The stream line data layer distributed with the HYDRO1k data set is derived from the flow accumulation and flow direction layers. Cells with upstream drainage areas greater than 1000 km2 are selected from the flow accumulation layer and processed through the STREAMLINK function. The resulting links are attributed with the maximum flow accumulation occurring within that link and the result is vectorized using the STREAMLINE function. These procedures result in a vector data layer of streamlines with each segment of stream attributed with the upstream contributing drainage area. The vector streamlines are attributed with the following fields:

Flowacc = The maximum flow accumulation value of the stream segment. This value corresponds directly with the upstream watershed contributing area. (10-3 km2)

Pf_type = The Pfafstetter level at which the stream segment is considered "main stem".

Level1 to Level6 = The Pfafstetter units in which the stream segment lie.

Frmelevation = The elevation value of the stream segment's from-node (m)

Toelevation = The elevation value of the stream segment's to-node (m)

Strorder = Strahler stream order of the segment

Gradient = Gradient of the stream segment calculated as the difference of the from and to-node elevations divided by the length of the segment

Frmup_flowlen = The upstream flowlength from the from-node. Calculated using ARC/INFO's FLOWLENGTH function, it is the longest path from the from-node to the drainage basin divide. (m)

Toup_flowlen = The upstream flowlength from the to-node. (m)

Frmdn_flowlen = The downstream flowlength from the from-node. Again from ARC/INFO's FLOWLENGTH function, it is the length from the from-node to the ocean or a terminal sink. (m)

Todn_flowlen = The downstream flowlength from the to-node. (m)

4.0. Data Formats

4.1. Vector Data Formats

The vector data sets, stream lines and basins, distributed with HYDRO1k are being made available in a ARC/INFO Export Format (.E00 extension).

4.2. Raster Data Formats

The six raster data layers distributed for each continent are being distributed as simple binary raster data. Each raster data layer is provided as four files, with the extension of each file defining the file type.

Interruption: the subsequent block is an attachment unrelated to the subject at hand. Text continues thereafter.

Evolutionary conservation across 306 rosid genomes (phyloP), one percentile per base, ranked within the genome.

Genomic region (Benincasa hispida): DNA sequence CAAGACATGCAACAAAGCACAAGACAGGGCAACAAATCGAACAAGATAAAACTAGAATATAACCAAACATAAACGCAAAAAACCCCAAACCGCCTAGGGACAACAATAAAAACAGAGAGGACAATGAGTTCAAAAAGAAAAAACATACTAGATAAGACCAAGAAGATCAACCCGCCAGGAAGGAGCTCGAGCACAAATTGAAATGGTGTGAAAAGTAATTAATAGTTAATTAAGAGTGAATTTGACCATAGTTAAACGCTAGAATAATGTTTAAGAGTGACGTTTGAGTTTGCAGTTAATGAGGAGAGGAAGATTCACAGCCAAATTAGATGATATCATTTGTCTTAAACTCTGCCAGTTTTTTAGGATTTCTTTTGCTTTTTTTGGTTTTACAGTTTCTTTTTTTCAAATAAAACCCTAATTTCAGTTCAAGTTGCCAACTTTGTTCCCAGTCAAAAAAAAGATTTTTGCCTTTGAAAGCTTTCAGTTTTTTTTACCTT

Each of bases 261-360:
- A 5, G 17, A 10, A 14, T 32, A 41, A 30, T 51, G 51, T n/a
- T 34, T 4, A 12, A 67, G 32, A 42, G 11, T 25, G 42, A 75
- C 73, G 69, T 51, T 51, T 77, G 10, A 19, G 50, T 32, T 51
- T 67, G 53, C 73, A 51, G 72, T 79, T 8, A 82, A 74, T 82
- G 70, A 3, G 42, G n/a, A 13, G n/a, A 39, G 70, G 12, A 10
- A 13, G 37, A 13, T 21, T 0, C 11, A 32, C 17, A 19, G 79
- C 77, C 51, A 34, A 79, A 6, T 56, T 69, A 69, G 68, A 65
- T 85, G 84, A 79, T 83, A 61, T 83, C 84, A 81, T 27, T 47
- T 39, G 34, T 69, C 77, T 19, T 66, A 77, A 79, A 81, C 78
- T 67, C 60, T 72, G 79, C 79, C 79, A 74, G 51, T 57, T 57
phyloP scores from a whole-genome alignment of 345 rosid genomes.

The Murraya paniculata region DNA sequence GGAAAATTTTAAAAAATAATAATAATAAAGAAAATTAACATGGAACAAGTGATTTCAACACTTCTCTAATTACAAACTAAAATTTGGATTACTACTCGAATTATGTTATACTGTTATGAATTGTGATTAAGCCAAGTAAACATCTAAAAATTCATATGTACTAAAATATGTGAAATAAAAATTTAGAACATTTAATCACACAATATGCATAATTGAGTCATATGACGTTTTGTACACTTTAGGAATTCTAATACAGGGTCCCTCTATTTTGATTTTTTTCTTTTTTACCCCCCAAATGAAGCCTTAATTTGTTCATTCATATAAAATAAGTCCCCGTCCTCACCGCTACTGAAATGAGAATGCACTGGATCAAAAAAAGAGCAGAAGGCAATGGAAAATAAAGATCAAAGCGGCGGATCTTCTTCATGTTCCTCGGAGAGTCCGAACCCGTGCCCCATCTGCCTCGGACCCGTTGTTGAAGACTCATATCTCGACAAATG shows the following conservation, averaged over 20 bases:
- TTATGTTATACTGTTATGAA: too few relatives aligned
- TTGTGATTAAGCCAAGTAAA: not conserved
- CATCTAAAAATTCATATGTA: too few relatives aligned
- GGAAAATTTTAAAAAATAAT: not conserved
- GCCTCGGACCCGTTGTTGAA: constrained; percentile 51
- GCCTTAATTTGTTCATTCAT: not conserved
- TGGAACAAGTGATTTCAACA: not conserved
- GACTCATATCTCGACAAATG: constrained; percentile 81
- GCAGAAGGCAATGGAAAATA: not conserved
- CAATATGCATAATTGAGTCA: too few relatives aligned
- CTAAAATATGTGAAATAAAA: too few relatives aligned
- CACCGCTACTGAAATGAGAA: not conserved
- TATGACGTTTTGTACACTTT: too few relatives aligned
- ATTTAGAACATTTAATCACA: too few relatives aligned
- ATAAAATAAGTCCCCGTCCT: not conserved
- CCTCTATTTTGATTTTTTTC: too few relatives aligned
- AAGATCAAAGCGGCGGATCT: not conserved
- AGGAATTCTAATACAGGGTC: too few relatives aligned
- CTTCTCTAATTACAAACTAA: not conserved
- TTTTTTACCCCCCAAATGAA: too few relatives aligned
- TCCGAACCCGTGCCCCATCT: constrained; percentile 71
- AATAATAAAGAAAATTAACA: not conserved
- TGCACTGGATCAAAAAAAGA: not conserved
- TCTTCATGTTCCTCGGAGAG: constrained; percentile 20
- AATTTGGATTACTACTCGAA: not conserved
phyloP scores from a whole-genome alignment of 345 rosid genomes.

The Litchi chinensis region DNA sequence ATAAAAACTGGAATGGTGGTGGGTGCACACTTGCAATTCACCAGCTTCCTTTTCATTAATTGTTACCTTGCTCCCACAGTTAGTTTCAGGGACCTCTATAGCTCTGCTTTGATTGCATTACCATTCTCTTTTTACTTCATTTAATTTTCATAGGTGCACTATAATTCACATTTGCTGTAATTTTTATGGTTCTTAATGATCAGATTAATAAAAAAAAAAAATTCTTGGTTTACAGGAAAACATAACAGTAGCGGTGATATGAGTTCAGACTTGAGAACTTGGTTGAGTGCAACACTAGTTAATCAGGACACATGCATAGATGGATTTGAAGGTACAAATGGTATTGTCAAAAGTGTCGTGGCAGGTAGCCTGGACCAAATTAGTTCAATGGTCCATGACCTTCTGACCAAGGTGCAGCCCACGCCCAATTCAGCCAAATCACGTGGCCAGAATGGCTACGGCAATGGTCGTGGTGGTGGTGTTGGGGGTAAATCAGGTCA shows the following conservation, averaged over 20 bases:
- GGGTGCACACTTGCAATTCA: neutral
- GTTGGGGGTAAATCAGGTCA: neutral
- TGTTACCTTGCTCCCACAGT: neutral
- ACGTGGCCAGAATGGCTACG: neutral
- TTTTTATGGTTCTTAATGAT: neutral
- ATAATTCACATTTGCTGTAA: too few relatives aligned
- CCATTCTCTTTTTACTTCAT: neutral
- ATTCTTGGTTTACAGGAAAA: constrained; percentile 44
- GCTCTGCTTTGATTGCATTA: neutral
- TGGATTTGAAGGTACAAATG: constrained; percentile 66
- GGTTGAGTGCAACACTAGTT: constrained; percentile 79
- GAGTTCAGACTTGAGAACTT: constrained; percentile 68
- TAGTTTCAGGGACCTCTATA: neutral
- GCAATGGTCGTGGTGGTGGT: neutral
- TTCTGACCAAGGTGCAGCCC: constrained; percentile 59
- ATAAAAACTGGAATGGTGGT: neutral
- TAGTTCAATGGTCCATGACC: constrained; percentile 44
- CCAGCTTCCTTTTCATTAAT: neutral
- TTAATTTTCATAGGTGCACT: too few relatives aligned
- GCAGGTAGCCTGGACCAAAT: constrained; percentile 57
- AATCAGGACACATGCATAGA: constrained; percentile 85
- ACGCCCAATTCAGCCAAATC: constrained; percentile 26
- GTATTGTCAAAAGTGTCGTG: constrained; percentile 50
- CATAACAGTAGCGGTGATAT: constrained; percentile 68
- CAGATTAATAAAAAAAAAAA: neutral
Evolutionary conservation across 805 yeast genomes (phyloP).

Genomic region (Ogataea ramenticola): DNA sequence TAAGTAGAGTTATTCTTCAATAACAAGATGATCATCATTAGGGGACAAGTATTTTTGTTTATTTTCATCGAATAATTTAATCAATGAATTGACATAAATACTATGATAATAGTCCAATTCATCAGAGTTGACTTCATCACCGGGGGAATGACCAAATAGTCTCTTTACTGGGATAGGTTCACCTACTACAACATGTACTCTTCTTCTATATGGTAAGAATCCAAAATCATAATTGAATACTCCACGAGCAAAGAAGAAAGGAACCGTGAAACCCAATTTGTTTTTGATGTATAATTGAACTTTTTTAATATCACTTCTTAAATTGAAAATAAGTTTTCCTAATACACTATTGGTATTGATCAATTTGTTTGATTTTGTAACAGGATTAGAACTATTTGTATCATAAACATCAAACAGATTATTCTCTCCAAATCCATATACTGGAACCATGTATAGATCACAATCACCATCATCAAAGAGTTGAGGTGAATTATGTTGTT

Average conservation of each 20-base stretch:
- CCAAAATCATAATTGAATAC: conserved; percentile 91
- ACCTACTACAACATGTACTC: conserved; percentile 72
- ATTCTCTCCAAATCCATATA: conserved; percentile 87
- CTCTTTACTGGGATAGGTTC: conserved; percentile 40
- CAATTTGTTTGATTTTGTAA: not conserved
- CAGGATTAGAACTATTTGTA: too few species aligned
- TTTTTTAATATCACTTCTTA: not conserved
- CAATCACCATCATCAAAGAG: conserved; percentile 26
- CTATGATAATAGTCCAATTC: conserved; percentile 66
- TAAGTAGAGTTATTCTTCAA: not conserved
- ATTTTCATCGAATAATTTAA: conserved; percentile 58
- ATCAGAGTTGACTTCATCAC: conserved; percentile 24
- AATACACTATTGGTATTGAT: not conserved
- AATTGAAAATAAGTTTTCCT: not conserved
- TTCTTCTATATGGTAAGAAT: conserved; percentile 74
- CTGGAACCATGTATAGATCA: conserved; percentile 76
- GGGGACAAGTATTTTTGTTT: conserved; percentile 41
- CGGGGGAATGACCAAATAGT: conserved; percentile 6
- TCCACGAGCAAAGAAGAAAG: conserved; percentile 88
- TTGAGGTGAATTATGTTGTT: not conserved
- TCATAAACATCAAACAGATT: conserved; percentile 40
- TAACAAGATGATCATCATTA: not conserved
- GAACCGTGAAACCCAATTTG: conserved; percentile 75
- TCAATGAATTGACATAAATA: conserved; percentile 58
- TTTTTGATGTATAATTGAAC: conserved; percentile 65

File Extension File Type
.bil Raster Data File
.hdr Header File
.blw World File
.stx Statistics File

4.2.1. Image File (.bil)

The raster data for each layer are provided as signed integer data in a simple binary raster format. All the data layers are 16-bit data with the exception of the flow accumulation layer, which, due to the range of values needed, is 32-bit. There are no header or trailer bytes embedded in the image. The data are stored in row major order (all the data for row 1, followed by all the data for row 2, etc.).

4.2.2. Header File (.hdr)

The raster data header file is an ASCII text file containing size and coordinate information for the layer. Many standard software packages require the .hdr file to provide important geo-referencing information for the image. The following keywords are used in the header file:

BYTEORDER: Byte order in which image pixel values are stored
M = Motorola byte order (most significant byte first)
LAYOUT: organization of the bands in the file
BIL: band interleaved by line (note: the raster layers are all single band images)
NROWS: number of rows in the image
NCOLS: number of columns in the image
NBANDS: number of spectral bands in the image (1)
NBITS: number of bits per pixel (16 or 32)
BANDROWBYTES: number of bytes per band per row (twice the number of columns for a 16-bit image; four-times for the 32-bit image)
TOTALROWBYTES: total number of bytes of data per row (twice the number of columns for a single band 16-bit image; four-times for the 32-bit image)
BANDGAPBYTES: the number of bytes between bands in a BSQ format image (0)

4.2.3. World File (.blw file)

The world file is an ASCII text file containing coordinate information. It is used by some packages for geo-referencing of image data.

XDIM: X-dimension of a pixel (1000)
Rotation term: Always zero
Rotation term: Always zero
Negative YDIM: Negative Y-dimension of a pixel (-1000)
XMIN: X-location of center of upper-left pixel
(projected meters)
YMAX: Y-location of center of upper-left pixel
(projected meters)

4.2.4. Statistics File (.stx file)

The statistics file is an ASCII text file that lists the band number, minimum value, maximum value, mean value, and standard deviation of the values in the raster data file.

5.0. Data Distribution

HYDRO1k data for each continent are distributed electronically as tar files. The data files are identified by the two-digit continental identifier according to the following scheme:

Two-digit Identifier Continent
AF Africa
AS Asia
AU Australasia
EU Europe
NA North America
SA South America

Users have the option of obtaining the entire HYDRO1k data set for a continent (all eight data layers) or selectively choosing layers for download. In either case, the data are distributed as tar files. In the case of raster data sets, the .bil files have been compressed with the gzip function before creation of the tar file. The vector data export files have been compressed (gzipped) as well prior to creation of the tar file. As an example of the naming convention used, the North American data sets that are available are:

Na.tar A tar file containing
all the North American data layers
along with README
Na_asp.tar Tar file containing the aspect data layer
(compressed bil file, three ancillary files
and README)
Na_bas.tar Vector basin data layer in
compressed ARC/INFO Export format
along with README
Na_cti.tar Tar file with CTI data layer
(compressed bil file, three ancillary files
and README)
Na_dem.tar Tar file with DEM data layer
(compressed bil file, three ancillary files
and README)
Na_fd.tar Tar file with flow direction data layer